Most women (70 to 80 percent) experience morning sickness (nausea) during pregnancy. This condition is generally harmless, and while morning sickness can be quite uncomfortable, it typically subsides within 12 weeks. Hyperemesis gravidarum (HG) is an extreme form of morning sickness that causes severe nausea and vomiting during pregnancy (APA).
While similar, morning sickness and hyperemesis gravidarum are very different conditions, and carry different complications and side effects for pregnant women. It’s important to distinguish between these two conditions in order to properly treat symptoms.
Morning sickness is characterized by:
- nausea that is sometimes accompanied by vomiting
- nausea that subsides after 12 weeks
- vomiting that does not cause severe dehydration
Hyperemesis gravidarum is characterized by:
- nausea that does not subside
- nausea accompanied by severe vomiting
- vomiting that causes severe dehydration and does not allow you to keep any food down
Morning sickness typically begins in the first month of pregnancy and subsides by the third or fourth month. Pregnant women experience fatigue and slight loss of appetite, and may have some difficulty in performing daily activities. Symptoms of HG begin within the first six weeks of pregnancy, and nausea often does not subside. HG can be extremely debilitating, causing fatigue that lasts for weeks or months. Women with HG may experience a complete loss of appetite and may not be able to work or perform daily activities (Her Foundation).
If untreated, HG can lead to dehydration and poor weight gain during pregnancy. There is no known way to prevent morning sickness or HG, however there are ways to manage the symptoms.
Almost all women experience some degree of morning sickness during their pregnancy. “Morning sickness” is a term used to describe nausea and vomiting during pregnancy. Despite the name, morning sickness is not confined to the morning and can occur at any time.
Researches believe that the morning sickness and the extreme nausea associated with hyperemesis gravidarum are connected to a hormone created during pregnancy called human chorionic gonadotropin (HCG). HCG is created by the placenta, which feeds the baby during pregnancy. Women’s bodies produce a large amount of this hormone at a rapid rate early in pregnancy—HCG levels typically double every 48 to 72 hours and continue rising throughout the entire pregnancy (APA).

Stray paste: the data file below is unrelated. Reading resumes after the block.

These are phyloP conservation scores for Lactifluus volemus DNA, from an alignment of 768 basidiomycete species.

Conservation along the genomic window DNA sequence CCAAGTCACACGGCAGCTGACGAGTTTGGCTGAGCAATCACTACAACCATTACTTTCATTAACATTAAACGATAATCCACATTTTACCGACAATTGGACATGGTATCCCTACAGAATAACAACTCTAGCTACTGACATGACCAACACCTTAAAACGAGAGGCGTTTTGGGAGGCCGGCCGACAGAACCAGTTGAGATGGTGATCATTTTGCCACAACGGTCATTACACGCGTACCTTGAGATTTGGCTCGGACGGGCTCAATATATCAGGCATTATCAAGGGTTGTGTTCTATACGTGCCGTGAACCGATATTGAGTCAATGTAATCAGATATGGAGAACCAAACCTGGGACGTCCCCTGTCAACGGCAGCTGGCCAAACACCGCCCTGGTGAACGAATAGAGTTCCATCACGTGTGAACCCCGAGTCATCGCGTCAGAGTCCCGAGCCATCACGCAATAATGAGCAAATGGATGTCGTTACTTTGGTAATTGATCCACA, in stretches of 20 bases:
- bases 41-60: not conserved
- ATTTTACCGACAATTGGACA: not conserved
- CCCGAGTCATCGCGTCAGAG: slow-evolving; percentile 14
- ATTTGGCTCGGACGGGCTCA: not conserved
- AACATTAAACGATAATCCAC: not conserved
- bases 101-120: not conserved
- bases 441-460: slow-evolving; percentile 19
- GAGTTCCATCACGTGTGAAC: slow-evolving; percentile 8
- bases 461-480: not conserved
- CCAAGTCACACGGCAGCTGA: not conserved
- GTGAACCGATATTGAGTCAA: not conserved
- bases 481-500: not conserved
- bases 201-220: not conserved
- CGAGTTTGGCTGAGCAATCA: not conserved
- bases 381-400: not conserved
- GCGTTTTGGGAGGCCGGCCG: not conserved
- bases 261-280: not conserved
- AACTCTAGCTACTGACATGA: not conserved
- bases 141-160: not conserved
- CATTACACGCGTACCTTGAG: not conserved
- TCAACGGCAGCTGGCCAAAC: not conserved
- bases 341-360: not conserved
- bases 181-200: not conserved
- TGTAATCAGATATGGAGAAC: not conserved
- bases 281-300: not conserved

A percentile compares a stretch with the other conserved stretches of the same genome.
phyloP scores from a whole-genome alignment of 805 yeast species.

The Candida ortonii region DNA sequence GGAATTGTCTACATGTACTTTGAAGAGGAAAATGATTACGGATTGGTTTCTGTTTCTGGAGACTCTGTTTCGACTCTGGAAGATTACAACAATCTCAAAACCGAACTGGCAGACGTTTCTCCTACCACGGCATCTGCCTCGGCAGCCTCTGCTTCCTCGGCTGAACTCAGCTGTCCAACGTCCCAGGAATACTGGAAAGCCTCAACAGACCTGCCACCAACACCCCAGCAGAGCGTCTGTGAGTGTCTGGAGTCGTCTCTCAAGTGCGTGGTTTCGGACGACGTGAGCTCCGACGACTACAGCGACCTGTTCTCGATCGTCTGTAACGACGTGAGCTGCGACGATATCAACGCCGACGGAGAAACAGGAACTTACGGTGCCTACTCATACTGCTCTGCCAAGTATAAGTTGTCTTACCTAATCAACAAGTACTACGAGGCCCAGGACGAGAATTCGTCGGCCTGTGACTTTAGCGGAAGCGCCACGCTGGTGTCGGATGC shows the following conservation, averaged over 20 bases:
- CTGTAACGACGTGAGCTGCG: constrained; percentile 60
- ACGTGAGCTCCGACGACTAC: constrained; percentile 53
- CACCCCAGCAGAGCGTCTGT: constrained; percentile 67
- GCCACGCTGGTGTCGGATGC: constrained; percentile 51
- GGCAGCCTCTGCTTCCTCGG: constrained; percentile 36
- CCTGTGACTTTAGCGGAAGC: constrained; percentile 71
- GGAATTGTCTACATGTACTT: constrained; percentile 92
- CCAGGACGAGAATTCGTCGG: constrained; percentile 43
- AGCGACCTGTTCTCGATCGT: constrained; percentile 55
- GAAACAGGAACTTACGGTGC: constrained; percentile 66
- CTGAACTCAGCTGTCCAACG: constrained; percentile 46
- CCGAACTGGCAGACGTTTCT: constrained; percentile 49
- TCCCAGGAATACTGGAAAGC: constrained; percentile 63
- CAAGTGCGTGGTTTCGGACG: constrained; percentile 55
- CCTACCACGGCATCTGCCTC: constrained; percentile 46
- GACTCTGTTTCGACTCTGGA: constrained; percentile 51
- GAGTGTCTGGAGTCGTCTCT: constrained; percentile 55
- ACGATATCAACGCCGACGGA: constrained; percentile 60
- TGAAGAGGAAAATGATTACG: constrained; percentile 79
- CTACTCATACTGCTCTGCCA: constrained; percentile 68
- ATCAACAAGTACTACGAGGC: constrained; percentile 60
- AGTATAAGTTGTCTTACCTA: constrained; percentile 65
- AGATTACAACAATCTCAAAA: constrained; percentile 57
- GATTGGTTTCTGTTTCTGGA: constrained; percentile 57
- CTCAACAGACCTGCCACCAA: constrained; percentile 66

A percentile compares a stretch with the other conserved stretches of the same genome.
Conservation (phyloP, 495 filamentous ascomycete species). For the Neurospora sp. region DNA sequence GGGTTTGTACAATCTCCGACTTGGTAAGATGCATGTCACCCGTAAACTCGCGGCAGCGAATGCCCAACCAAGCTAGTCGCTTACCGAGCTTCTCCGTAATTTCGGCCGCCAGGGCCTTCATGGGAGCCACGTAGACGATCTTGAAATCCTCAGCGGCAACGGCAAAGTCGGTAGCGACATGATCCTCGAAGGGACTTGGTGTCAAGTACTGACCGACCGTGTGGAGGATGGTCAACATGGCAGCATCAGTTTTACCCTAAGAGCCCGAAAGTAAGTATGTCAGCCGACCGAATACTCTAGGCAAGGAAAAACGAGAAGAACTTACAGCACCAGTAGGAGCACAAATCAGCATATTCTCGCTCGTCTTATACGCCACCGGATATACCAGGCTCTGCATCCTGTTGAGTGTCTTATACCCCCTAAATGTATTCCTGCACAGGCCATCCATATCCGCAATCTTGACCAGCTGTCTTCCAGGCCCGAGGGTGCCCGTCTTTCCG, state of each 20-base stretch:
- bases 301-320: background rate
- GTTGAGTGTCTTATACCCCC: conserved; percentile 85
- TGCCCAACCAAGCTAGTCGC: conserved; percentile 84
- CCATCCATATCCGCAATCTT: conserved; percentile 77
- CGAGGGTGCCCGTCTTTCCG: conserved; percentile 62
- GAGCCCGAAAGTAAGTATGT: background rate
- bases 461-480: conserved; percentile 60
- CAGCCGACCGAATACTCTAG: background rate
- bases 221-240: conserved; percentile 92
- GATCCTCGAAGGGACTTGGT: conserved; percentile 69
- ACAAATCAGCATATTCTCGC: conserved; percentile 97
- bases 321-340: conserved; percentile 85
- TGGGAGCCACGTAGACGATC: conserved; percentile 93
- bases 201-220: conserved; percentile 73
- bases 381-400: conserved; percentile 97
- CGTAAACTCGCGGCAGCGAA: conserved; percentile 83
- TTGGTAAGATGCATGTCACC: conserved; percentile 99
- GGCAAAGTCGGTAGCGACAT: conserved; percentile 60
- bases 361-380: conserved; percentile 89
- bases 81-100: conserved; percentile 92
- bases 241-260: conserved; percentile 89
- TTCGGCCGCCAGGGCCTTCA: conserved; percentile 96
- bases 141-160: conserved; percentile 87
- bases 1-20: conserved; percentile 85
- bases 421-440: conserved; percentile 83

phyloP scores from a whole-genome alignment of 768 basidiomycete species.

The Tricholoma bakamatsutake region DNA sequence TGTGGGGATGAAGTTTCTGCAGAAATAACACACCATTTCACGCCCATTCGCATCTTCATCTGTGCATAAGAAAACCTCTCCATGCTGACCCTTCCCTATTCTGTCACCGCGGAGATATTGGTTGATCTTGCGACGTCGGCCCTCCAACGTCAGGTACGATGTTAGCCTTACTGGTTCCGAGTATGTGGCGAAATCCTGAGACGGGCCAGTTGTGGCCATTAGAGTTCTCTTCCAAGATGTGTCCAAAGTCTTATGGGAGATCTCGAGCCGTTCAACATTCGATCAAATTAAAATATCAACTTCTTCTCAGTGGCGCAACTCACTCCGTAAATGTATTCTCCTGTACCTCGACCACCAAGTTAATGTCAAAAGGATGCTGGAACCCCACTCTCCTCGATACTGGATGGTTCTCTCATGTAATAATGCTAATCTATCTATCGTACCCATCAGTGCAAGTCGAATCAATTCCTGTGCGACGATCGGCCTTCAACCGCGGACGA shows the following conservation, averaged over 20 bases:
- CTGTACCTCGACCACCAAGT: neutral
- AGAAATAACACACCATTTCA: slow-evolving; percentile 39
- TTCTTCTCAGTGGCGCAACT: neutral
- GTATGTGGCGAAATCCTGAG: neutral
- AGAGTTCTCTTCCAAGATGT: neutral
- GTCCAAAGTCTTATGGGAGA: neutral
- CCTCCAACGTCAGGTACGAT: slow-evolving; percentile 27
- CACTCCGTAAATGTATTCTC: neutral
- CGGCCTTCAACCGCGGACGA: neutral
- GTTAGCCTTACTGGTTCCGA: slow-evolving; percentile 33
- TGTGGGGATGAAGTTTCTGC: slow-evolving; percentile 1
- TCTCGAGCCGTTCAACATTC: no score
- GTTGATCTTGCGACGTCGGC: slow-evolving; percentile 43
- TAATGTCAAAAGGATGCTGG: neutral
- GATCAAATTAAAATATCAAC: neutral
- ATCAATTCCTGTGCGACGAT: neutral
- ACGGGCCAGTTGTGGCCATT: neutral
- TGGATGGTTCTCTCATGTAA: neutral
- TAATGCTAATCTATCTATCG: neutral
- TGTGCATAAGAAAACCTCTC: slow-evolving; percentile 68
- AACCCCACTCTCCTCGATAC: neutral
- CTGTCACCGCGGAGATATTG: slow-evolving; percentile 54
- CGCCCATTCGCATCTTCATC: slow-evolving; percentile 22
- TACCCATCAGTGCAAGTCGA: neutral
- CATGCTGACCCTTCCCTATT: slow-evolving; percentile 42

Some factors that could increase your risk for developing HG during your pregnancy are:
- having a history of HG
- being pregnant with more than one baby
- being overweight
- being a first-time mother
Having trophoblastic disease during your pregnancy can also cause HG. Trophoblastic disease occurs when there is an abnormal growth of cells inside the uterus.
HG usually starts during the first trimester or the first 12 weeks of your pregnancy. In about half of HG cases women experience symptoms their entire pregnancy. Some of the most common symptoms of HG are:
- vomiting more than three or four times per day
- becoming dehydrated
- feeling light-headed or dizzy
- losing more than 10 lbs. or five percent of your body weight due to vomiting
- nearly constant nausea
Your doctor will start your diagnosis by asking you about your medical history and the symptoms you’ve been experiencing. Most cases can be diagnosed with a standard physical exam. Your doctor will be looking for common signs of HG, such as abnormally low blood pressure or a faster-than-normal pulse. Blood and urine samples may also be collected to check for signs of dehydration. Additional tests might be ordered to rule out gastrointestinal problems as a cause of your vomiting.
An ultrasound, which uses sound waves to create an image of the inside of your body, might be performed to find out if you are pregnant with twins or if there is a mass in your uterus from trophoblastic disease.
How your HG is treated depends on the severity of your symptoms. Your doctor may recommend natural nausea-prevention methods such as vitamin B6 or ginger. Try eating smaller, more frequent meals and dry foods (such as crackers), and drink plenty of fluids to stay hydrated.
Severe cases may require hospitalization. Pregnant women who are unable to keep fluids or food down due to constant vomiting will need to have them administered intravenously (through the veins). Medication is prescribed in cases in which vomiting poses a threat to the mother or child. Anti-nausea drugs such as promethazine and meclizine are most commonly used. If you can’t take any medication orally it may be administered in an IV or as a suppository. Taking medication while pregnant can cause potential health problems for your baby. Talk to your doctor about the risks associated with any method of treatment.